She’ll come down when she’s ready.
My mother used to say when you reach the hovering age, it’s important to take your time. Don’t feel as though you need to keep yourself on the ground if your body wants to do something else.
I hit the hovering age at thirteen. The first time I slammed the door in my father’s face, I looked down, and I was three inches off the ground. Always felt useless to me. Not to be able to fly--just hover. So I stopped right away. I didn’t have any interest in being an impractical person. My first boyfriend told me it was a superpower. Some superpower. Outside a haunted house, what good is it? I unslammed my bedroom door that day and my father looked right at me--floating there.
I suppose you think you’re special now, huh?
I didn’t think that.
I didn’t think that at all.
My mother reached the hovering age later than me, but that was a time of suppression. She was promised off to a man she didn’t love, and two minutes before she was set to walk down the aisle, up she went. Only two inches, but it was enough to convince her fiance that she was possessed by a demon, and he took off for parts unknown. A month later she met my father, and he seemed like someone who could handle two inches off the ground if it was presented to him, but it never was again. You hover until you stop. Sometimes it’s in your control, and sometimes you wish you could go back up again, but you can’t.
She always wanted to go back up--just to see the world from a slightly higher vantage point. Mom was five foot three, which I knew she didn’t feel was very respectable. In her mind, she was taller. Deep in the recesses of her psyche, she was tall and blonde and looked like the women at the picture show who were rescued by cowboys and sought after by fine gentlemen in period dramas based on books I was supposed to read in school.
When we closed the coffin on her, she was two and a half inches up off the lining and I thought--
She gained half an inch.
That was all.
My confession to you is this--
I didn’t want a daughter, because I knew.
I knew that sons don’t hover and daughters do, and when I met Oh Henry, I told him that anything goes so long as we never have a daughter.
And dammit, didn’t we have a daughter.
I knew this wasn’t a skipping generation kinda skill, but Oh Henry was a man who had his feet on the ground. I thought that meant maybe the hovering would stay at a minimum if not non-existent. Quite the opposite, in fact. She was younger than me and went higher. My little Jessy Bell. Two-years-old and seven inches high. Oh Henry asked if he should tug on her little polka square dress to bring her back down, but I said what my mother said--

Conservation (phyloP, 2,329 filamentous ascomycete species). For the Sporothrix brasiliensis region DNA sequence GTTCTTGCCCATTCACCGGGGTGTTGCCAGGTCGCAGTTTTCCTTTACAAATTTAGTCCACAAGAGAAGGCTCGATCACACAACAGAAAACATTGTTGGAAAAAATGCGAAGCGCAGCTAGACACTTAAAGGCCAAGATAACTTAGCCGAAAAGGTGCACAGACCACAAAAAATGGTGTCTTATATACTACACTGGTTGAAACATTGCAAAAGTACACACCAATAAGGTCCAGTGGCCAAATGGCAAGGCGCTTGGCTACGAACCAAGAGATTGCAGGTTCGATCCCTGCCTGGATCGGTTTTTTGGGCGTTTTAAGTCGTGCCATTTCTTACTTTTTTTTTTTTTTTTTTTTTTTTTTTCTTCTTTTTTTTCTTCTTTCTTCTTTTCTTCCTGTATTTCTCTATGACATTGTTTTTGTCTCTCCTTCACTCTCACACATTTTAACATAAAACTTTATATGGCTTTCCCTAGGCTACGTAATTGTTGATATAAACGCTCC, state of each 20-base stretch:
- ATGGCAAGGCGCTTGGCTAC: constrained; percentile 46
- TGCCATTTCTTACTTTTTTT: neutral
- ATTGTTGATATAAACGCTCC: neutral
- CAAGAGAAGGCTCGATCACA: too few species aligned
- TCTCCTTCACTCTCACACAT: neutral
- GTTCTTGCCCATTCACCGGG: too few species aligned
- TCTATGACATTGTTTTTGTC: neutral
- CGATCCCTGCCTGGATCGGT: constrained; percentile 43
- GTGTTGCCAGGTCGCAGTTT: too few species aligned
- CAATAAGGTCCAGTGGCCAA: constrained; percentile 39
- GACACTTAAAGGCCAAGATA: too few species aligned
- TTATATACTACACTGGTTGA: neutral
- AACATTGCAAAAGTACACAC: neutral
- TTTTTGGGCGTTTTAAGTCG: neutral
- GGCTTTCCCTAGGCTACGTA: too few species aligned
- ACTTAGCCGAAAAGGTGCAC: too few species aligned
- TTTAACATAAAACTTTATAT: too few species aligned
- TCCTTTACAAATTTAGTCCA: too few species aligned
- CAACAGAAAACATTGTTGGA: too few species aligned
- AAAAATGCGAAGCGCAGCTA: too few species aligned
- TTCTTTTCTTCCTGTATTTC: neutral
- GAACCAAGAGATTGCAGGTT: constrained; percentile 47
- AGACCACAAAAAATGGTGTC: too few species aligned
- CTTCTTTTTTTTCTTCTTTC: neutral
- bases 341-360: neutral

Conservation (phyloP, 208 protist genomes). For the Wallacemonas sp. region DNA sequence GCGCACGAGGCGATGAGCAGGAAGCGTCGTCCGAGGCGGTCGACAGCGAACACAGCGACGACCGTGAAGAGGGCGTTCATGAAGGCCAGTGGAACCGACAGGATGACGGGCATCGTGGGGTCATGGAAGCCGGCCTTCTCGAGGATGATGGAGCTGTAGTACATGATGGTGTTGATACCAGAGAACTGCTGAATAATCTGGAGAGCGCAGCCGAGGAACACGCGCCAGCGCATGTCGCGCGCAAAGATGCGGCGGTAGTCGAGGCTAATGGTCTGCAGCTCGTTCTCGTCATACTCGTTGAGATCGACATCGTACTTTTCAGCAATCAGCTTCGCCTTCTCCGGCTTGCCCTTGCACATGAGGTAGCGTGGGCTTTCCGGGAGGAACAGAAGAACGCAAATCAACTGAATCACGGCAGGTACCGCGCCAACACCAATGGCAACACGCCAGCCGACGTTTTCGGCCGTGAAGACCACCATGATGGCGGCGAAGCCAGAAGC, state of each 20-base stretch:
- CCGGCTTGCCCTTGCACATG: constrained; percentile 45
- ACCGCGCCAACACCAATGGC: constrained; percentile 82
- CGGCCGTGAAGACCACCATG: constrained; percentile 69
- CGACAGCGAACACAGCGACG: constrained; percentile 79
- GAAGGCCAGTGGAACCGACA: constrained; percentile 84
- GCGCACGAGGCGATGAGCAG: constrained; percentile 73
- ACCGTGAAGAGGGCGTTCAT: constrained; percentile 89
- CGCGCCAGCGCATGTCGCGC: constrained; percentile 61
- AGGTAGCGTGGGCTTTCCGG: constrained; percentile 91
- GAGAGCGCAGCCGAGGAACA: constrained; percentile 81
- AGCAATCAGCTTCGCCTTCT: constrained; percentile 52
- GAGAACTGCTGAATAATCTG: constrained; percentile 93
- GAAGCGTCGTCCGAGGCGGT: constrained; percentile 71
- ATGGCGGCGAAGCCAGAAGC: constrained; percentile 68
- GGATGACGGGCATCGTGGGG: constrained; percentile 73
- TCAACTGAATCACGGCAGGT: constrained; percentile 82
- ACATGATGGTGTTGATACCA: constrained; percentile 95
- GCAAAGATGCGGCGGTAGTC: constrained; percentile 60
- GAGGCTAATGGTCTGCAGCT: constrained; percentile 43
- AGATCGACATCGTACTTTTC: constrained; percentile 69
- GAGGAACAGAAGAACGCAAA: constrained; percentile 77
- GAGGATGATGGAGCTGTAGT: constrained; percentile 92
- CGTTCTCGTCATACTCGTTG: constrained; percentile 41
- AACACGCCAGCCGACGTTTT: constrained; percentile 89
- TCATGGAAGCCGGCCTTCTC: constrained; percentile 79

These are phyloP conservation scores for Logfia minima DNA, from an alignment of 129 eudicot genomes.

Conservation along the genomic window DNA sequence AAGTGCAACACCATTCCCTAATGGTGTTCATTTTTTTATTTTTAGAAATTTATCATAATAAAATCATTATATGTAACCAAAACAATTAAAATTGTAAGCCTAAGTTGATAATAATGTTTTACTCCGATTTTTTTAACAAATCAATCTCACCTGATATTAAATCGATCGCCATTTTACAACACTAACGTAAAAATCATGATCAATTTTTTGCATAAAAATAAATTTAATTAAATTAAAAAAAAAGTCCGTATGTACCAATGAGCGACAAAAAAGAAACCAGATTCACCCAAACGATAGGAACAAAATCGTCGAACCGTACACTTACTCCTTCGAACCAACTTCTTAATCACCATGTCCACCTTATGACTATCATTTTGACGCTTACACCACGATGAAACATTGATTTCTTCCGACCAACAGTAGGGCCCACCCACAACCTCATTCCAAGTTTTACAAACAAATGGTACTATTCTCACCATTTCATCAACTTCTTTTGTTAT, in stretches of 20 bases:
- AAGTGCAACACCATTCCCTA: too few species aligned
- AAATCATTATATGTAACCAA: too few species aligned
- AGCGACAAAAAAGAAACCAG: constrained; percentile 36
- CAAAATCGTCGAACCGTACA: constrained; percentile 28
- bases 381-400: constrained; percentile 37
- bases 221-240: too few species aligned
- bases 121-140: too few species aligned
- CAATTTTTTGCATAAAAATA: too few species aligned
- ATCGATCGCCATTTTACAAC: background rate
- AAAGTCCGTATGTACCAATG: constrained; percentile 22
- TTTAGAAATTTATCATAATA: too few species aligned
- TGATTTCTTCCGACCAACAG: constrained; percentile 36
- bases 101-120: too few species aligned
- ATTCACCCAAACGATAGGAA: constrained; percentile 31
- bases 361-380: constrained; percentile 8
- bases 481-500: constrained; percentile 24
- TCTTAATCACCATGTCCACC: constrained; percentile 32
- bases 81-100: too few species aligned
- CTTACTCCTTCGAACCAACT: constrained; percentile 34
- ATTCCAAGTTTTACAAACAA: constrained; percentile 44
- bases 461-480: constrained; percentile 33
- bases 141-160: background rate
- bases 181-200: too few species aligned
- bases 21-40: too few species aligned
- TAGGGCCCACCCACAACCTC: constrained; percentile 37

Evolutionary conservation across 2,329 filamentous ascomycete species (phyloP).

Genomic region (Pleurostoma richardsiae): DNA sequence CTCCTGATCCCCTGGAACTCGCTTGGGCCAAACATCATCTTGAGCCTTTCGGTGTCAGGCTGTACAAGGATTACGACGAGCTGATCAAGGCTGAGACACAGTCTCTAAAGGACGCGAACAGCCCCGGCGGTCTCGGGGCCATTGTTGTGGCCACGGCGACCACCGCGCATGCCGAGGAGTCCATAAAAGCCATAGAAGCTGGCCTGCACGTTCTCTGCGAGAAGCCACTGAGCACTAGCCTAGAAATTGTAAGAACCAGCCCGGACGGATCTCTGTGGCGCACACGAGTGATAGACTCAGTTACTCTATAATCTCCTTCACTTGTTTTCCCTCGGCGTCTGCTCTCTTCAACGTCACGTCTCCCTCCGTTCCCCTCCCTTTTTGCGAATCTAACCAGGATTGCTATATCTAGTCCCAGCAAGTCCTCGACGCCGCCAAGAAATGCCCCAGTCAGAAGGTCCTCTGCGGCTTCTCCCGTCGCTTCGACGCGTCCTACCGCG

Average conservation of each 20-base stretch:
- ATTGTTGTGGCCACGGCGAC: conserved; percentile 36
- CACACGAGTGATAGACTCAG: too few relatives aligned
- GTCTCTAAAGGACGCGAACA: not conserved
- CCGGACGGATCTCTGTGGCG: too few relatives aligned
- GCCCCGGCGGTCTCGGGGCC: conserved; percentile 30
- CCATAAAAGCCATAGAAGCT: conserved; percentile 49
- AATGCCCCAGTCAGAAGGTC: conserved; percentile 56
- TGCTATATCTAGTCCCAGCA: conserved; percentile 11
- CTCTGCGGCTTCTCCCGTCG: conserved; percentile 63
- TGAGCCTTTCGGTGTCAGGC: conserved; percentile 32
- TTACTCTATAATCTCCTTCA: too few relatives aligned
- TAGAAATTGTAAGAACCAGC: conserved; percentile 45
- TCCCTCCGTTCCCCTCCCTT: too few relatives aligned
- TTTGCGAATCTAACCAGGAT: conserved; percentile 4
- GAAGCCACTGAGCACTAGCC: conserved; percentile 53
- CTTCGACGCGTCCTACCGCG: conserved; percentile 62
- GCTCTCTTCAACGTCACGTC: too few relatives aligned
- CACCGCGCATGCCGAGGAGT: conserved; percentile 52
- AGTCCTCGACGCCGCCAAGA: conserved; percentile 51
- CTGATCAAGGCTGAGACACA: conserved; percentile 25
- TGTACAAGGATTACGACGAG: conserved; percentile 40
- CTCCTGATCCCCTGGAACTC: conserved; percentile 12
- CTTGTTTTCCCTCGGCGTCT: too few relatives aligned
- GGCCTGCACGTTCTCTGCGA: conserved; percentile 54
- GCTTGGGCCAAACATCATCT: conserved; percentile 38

She’ll come down when she’s ready.
But my little girl never seemed to want to come down.
Instead she’d float all around the house. She’d float in the tub while I was giving her a bath. She’d float up past her high chair while I was feeding her fried peaches. She’d levitate at the playground sending all the other kids screaming into the nearby woods. Parts unknown. Just like jumpy grooms and people who don’t understand that a little space between your shoes and the ground isn’t the scariest thing in the world.
Life can offer you way bigger scares than that.
Jessy Bell would hover just up past the swing set and will herself back and forth while I tried to convince her that to sit in a swing can be lovely all by itself. Even at two-years-old, she wouldn’t be brought down. I’d hand her apple slices cut in the shapes of Sesame Street characters and as she was chomping on Grover, I gave her my word that she could stay up as long as she wanted no matter what that meant.
Would the news show up and do a feature on her?
Would the local paper print lies about her being radioactive?
Would a network exec promise her a sitcom that would be poorly written and would her mother be played by the woman who played the wacky detective on Clue Me In?
I put her on the seesaw with me and she saw me get choked up, because I could have prevented all this. I could have taken myself down to the burgundy bedroom carpet when I was thirteen and onto the kitchen linoleum and the green green grass outside on the lawn. I could have tap danced my way to the nearest city and worked as a waitress at a steak restaurant where the special was never salmon and rent an apartment in a building with thin walls and noisy neighbors and never married and never had a daughter and never watched her work her way up faster and higher than I ever could.
She hit the hovering age and just kept going. Past the age I started and stopped and then further on beyond her grandmother’s beginning and end. She had sixteen daughters of her own and each one of them began hovering earlier and earlier. The youngest one was born hovering causing the doctor to have to find a ladder to pull her down from the ceiling.
By then, I was long gone.
Not dead, but living with Oh Henry in a houseboat on Lake Lionel. Every day, I would wake up and try my best to glide across the water. Some days a splash, some a swim. Nobody ever told me that once you choose a gravitational pull, it’s hard to pull back on the science.
It doesn’t stop me from trying though.
Oh Henry scrambles his toast and toasts his eggs every day hoping he’ll hear the sound of a woman he loves walking on water.
He doesn’t know what that sounds like just yet, but one day, he will.
One day I’ll remember the thing about me I tried hardest to forget.